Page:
When the coronavirus first originated in China, it was thought that South Asia was the region most likely to be hard hit. After all, the region is home to a staggering 1.94 billion people (which is exactly one-quarter of the world’s total population), while nations such as Bhutan, Bangladesh and Nepal are also noticeably poor.
However, South Asia has only recorded 19,431 deaths as of June 22nd, despite a total of 765,082 cases having been reported during the first half of the year.
The Covid-19 pandemic has impacted on the South Asian economy, however, which is heavily reliant on tourism and travel from across the globe. But what does the future hold in this regard, and how can the tourism industry recover in the near and medium-term?
How have Travel and Tourism Been Impacted so Far?
While South Asia may have avoided the worst of Covid-19 in terms of fatalities, there can be no doubt that the region has seen the revenues generated through tourism decline substantially as the pandemic has spread.
Of course, this has much to do with the pace and reach of the coronavirus pandemic, which has impacted most regions throughout the world and brought international travel to a complete standstill.
Globally, UNWTO has estimated that the tourism industry has lost $450 billion during the Covid-19 outbreak, with wealthy and developed nations such as Spain, France, Italy and the US featuring the highest rates of infection. Visitors from these countries are the most likely to travel to South Asia, and there’s no doubt that their disposable income has been missed during the first half of 2020.
The decline of tourism in South Asia has also impacted on the region’s labour market, even in nations that have managed to avoid large-scale deaths. In Thailand, for example, it’s estimated that the total unemployment rate could climb to 25% during Q3, while five million Vietnamese citizens have become unemployed during Q2.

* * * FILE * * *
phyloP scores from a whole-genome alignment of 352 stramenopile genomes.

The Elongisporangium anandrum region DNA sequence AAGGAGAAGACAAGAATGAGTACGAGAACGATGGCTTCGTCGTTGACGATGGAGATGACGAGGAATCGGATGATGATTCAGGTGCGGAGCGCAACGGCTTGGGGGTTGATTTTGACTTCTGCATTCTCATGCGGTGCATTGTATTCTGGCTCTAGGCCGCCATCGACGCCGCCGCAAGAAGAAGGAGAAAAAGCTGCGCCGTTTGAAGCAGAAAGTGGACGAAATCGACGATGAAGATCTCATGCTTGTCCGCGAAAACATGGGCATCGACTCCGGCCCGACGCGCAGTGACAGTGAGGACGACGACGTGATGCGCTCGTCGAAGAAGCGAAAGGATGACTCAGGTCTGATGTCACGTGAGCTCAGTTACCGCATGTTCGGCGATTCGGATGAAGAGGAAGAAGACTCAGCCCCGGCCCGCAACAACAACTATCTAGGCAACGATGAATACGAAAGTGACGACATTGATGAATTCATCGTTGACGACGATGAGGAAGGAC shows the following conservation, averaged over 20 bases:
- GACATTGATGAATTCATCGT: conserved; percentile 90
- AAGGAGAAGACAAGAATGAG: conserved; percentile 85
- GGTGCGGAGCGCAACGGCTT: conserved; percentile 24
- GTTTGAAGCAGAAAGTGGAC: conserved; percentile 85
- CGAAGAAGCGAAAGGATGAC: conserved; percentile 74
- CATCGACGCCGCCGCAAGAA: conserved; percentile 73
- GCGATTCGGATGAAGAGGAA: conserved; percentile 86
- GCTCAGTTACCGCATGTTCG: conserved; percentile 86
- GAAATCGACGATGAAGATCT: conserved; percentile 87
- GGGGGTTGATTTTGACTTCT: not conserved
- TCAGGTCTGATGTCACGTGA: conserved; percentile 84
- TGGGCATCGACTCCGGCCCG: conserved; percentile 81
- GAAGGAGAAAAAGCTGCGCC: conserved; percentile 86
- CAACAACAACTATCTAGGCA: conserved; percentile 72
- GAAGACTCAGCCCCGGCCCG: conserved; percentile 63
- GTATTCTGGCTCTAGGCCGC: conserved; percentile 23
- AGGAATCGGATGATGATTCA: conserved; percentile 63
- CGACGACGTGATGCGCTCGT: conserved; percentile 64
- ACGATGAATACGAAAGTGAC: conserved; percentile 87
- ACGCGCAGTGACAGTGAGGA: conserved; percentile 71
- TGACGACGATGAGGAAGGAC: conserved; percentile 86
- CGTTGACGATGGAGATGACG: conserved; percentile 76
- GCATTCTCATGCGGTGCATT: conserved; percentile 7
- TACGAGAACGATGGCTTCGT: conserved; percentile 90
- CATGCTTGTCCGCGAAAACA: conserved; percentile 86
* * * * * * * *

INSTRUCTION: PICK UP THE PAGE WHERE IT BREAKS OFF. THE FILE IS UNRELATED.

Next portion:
How Can South Asia Drive Recovery in the Tourism Sector?
The tourism sector may also face additional challenges in the near-term, even as various borders reopen to international visitors.
For example, forex traders will testify that various currencies have depreciated during the coronavirus pandemic, largely due to a combination of quantitative easing measures and declining capital inflows from overseas.
This impacts directly on specific currency exchange rates, with assets such as the Mexican peso having recently slumped to an all-time low for the second consecutive month. This weakens the purchasing power of domestic currencies, making it harder for travellers value for their hard-earned cash.
To negate this, countries in South and Southeast Asia would do well to follow the example of Hong Kong, who recently sold HK$3.953 billion into the market as the currency hit the strong end of its trading band.
Vietnam is also taking proactive steps to reboot its ailing tourism sector, primarily by focusing on domestic travel. To achieve this, the government is making strategic investments in domestic hotels and transportation links, while seeking to drive increases in demand and lifting its existing social distancing measures.
Daily domestic flights between popular locations such as Hanoi and Ho Chi Minh City have also been restored, and adopting this approach will undoubtedly enable South Asia nations to kick-start their economic recovery.